By: David Shifrin, PhD Science Writer, Filament Life Science Communications
We all know the feeling: A new project starts, so we set up a folder system and naming convention and get to work. It works pretty well for a while; most of the files fit into the folder hierarchy on our computer and the names generally make sense. The occasional outlier can be shoehorned into the existing scheme. But then, after some period of time, we go to look for a file and can’t find it. Or, we get a new file that just makes no sense with the naming convention. Or, the folder names and organization don’t work anymore because the project has become too complicated.
What do we do? Take a day and reorganize everything, creating a new, more complex convention on our desktop? Or, avoid rebuilding and hope the computer’s search function will make up for our disorganization?
This type of situation isn’t limited to our individual work. Often, including science and medicine, it can happen across an entire field. In those instances, not only does the re-organization require a significant effort just to come up with a workable system, but also the many individuals working within that field have to come on board or risk even more confusion.
Enough with the hypotheticals, let’s look at an existing and current example in the world of genetic diseases. Charcot-Marie-Tooth disease is a peripheral neuropathy that affects ~1/2500 people in the US, according to the NIH. Those numbers make it one of the more prevalent neurological disorders. The issue, though, is that CMT is really a large set of distinct conditions that all have similar phenotypes but different genetic etiologies. Well over 30 genes have been directly implicated in CMT, and roughly twice that have been associated with the disorder(s) and related conditions. The modes of inheritance vary, virtually every type of mutation is represented (duplication, mutation, etc.), and the way in which peripheral nerves are affected can be different (e.g., axonal defects vs demyelination). As a result, classifying and subdividing CMT as new syndromes are discovered is a complex task.
Historically, the simple (and common) method of classification has been used: tack a number and letter to the end and call it good. Currently, the field recognizes three main types of CMT, CMT1-4. Each type contains between 5 and 7 subtypes. While “CMT1F” is convenient, it’s arguably no longer sufficient to truly describe the syndrome it represents.
To solve this problem, a group of scientists from several neurology departments across France and Algeria has suggested a new nomenclature for CMT. They begin with an impressively comprehensive review of CMT, its history and many genotypes. Informative in itself, this review also highlights the remarkable level of heterogeneity within the umbrella categorie of CMT neuropathies.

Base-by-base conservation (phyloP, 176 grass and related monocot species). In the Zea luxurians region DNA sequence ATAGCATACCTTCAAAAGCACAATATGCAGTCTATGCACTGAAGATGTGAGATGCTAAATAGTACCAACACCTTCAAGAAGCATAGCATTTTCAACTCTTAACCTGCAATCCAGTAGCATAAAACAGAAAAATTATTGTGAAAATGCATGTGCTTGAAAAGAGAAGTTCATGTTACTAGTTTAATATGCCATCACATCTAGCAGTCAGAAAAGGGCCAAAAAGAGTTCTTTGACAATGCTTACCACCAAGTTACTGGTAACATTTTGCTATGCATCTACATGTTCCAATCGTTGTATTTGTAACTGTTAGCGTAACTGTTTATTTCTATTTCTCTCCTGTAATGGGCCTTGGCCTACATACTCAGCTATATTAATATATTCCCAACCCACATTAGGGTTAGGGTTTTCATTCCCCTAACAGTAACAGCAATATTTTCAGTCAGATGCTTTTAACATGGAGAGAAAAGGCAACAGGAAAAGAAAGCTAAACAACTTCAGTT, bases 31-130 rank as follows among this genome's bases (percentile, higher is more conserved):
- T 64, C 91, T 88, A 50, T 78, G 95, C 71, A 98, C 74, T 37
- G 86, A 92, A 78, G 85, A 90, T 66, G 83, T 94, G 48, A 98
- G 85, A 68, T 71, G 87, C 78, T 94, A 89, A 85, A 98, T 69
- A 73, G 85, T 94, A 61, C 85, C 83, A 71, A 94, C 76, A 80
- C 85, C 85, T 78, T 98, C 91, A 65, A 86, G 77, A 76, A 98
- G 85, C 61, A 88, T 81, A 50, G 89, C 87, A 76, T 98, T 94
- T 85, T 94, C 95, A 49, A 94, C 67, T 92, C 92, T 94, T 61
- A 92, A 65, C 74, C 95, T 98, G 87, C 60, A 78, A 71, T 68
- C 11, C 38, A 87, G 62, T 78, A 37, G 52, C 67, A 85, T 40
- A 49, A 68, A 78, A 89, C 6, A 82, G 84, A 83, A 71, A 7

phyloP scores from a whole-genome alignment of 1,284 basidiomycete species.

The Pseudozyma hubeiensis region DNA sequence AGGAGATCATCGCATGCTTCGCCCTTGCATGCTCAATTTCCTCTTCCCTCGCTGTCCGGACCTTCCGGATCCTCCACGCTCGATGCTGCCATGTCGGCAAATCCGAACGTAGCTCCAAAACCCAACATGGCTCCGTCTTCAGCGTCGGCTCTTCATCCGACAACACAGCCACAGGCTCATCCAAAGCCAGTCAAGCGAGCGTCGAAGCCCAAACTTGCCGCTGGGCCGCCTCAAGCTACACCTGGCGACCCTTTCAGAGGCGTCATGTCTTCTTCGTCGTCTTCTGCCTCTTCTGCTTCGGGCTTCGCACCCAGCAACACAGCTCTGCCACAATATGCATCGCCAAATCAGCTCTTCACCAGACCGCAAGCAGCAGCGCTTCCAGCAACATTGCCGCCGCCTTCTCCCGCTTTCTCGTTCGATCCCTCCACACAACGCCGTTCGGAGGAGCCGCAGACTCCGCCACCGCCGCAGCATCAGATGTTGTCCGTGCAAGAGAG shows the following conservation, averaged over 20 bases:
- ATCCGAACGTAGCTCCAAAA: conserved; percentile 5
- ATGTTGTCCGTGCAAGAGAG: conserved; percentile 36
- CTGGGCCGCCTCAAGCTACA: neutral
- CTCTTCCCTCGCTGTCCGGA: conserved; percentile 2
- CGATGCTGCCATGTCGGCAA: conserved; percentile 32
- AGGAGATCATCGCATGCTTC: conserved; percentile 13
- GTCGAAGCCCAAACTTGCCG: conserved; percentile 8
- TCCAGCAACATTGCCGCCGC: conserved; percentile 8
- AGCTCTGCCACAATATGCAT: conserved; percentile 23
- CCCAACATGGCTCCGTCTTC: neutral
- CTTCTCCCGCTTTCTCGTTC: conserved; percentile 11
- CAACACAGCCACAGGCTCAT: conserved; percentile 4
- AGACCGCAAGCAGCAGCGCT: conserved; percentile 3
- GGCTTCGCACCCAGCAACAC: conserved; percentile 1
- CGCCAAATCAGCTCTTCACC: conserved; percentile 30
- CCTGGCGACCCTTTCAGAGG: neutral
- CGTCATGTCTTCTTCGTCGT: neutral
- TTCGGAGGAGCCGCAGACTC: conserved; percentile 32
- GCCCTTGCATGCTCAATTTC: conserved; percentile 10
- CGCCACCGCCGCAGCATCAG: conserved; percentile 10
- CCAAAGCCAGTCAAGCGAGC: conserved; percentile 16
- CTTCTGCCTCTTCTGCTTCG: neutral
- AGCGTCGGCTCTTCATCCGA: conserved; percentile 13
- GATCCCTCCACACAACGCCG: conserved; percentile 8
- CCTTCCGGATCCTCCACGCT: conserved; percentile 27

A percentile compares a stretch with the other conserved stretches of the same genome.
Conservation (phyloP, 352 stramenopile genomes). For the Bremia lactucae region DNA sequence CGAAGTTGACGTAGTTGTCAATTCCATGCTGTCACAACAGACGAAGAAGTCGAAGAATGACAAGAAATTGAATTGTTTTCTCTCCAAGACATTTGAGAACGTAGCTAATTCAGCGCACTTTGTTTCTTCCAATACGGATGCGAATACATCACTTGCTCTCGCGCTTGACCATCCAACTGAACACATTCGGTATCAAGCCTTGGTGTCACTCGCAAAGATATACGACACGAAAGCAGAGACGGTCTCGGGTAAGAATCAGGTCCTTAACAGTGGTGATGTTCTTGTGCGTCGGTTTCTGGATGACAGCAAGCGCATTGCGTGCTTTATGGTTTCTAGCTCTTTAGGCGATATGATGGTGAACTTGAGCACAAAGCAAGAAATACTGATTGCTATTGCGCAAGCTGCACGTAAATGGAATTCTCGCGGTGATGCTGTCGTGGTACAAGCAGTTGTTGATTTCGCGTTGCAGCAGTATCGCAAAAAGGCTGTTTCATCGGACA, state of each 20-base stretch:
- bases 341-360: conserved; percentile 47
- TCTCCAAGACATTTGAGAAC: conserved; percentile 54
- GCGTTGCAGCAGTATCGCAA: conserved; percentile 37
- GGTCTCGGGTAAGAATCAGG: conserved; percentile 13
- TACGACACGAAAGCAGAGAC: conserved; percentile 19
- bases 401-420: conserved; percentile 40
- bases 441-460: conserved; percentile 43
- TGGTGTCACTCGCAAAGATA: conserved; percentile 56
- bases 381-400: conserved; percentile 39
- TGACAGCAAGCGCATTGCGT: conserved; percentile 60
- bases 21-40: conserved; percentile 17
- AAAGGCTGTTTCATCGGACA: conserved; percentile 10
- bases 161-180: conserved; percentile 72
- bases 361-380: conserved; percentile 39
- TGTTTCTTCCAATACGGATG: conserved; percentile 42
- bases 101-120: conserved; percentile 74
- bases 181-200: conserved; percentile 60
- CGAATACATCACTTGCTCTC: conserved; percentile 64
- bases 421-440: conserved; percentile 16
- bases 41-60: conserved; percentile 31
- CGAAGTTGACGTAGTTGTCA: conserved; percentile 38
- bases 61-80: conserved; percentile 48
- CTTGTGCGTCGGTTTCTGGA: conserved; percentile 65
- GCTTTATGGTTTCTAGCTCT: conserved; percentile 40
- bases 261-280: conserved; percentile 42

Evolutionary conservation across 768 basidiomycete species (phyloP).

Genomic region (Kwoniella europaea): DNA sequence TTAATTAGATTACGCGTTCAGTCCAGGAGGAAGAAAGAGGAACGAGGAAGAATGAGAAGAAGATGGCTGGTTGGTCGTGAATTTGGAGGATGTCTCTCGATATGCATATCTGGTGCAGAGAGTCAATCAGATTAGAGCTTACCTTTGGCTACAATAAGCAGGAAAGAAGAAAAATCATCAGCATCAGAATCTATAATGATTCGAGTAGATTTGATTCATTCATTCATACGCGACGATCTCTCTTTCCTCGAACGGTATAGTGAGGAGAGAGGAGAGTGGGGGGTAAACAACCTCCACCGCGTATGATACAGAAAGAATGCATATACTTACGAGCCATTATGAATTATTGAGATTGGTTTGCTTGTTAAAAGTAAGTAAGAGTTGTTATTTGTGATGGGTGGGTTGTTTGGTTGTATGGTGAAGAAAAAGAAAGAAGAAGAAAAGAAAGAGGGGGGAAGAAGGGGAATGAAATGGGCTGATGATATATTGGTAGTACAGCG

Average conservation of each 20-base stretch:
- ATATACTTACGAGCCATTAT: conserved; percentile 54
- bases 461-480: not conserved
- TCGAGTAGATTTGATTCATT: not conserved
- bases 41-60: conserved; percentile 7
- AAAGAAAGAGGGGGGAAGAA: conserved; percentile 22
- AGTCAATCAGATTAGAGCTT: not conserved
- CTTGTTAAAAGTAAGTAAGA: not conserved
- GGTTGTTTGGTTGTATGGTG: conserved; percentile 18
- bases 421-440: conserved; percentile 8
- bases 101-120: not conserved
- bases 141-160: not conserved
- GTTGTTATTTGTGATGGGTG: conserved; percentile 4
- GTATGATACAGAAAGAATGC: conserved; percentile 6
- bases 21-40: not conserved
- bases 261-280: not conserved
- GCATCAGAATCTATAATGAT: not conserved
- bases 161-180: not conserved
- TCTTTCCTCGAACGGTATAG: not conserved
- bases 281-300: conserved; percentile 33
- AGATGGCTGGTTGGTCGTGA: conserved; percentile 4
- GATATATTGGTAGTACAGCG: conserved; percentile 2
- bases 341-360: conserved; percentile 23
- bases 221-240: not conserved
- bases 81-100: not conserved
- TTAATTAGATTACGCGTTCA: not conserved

From there, the authors get into the practical implications regarding nomenclature. They point out that different classification systems almost match up, but “almost” isn’t good enough. For example, CMT1, 2 and 3 are the same as Hereditary Motor and Sensory Neuropathy (HMSN) I, II and III. However, CMT4 “[…] does not correspond to HMSN IV,” but instead matches a separate condition. Simply put, the correlation is not linear.
The review covers a number of other problems. What it all comes down to, though, is the statement that “the discovery of many genes susceptible to be responsible […] made the classification of CMT more and more complicated.” Additionally, there is still some flexibility in classification within certain CMT subtypes.
With all that in mind, the authors suggest a new naming convention that is more complicated on the surface but clears up much of the ambiguity surrounding Charcot-Marie-Tooth. The first step is to abbreviate the mode of inheritance – AD for autosomal dominant, AR for autosomal recessive, XL for X-linked, etc. Various forms of CMT should then be reorganized by key phenotype, such as demyelination. The examples given are CMT1 (autosomal dominant demyelinating) and CMT4 (autosomal recessive demyelinating), which would be reclassified as AD-CMT1 and AR-CMT1, respectively. To clarify even further, the authors consider the possibility of removing numbers altogether and replacing them with abbreviations of the phenotype. This would convert CMT1 into CMTde (and “ax” for axonal). The last step would be to provide maximum granularity by replacing the generic alphabetic labels with the actual gene involved. Therefore, the authors propose, “CMT1B and CMT2I/J could be named AD-CMTde-MPZ and AD-CMTax-MPZ, respectively.”
Again, this system becomes significantly more complex in terms of writing out the names of various syndromes. But, this minor inconvenience would be more than balanced by the clarity provided by spelling out the specifics of each subtype. There would be less information to remember, which means that clinicians could review data faster and with less confusion. Additionally, the group says, “these changes would probably be more readable for non-experts […]” which may be a worthy goal for making genetics more accessible.
Certainly, many fields have put together naming convention updates. However, it seems likely that this will become more necessary more often. Even if we are not finding a significant number of new diseases in phenotypic terms, the rapid accumulation of genetic data is revealing the complexity and heterogeneity that underlies many known syndromes. More granular information will require reclassification to help with both descriptive accuracy and therapeutic processes.